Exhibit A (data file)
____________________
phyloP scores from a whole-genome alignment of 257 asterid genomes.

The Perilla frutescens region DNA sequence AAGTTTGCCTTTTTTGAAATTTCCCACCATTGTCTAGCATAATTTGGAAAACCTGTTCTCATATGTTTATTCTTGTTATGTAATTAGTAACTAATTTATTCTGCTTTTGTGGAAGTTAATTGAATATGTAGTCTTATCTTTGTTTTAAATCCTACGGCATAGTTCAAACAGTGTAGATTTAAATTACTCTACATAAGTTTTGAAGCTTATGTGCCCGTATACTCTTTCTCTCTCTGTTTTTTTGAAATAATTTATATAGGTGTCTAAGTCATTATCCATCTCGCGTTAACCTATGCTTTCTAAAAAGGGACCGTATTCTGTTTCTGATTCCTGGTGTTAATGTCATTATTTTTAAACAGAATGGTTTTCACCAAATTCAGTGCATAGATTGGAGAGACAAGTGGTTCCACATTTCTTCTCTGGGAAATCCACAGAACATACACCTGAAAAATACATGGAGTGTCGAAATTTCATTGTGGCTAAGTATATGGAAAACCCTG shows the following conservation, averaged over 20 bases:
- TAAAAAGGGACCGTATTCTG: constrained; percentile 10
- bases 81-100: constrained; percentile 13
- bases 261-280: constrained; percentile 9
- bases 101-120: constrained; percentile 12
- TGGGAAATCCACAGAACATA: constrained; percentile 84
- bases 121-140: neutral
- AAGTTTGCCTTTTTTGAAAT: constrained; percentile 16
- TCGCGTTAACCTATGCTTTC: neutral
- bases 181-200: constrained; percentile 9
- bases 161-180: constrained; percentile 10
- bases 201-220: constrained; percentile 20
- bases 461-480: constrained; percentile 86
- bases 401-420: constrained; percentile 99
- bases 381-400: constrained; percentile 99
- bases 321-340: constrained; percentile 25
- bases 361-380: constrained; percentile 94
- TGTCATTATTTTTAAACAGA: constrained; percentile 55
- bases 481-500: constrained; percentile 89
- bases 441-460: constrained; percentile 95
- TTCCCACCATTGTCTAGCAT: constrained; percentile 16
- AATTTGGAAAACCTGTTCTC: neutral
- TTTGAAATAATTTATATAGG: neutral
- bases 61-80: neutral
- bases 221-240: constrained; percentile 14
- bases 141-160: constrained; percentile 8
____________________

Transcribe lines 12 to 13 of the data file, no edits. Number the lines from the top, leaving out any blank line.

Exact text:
- bases 161-180: constrained; percentile 10
- bases 201-220: constrained; percentile 20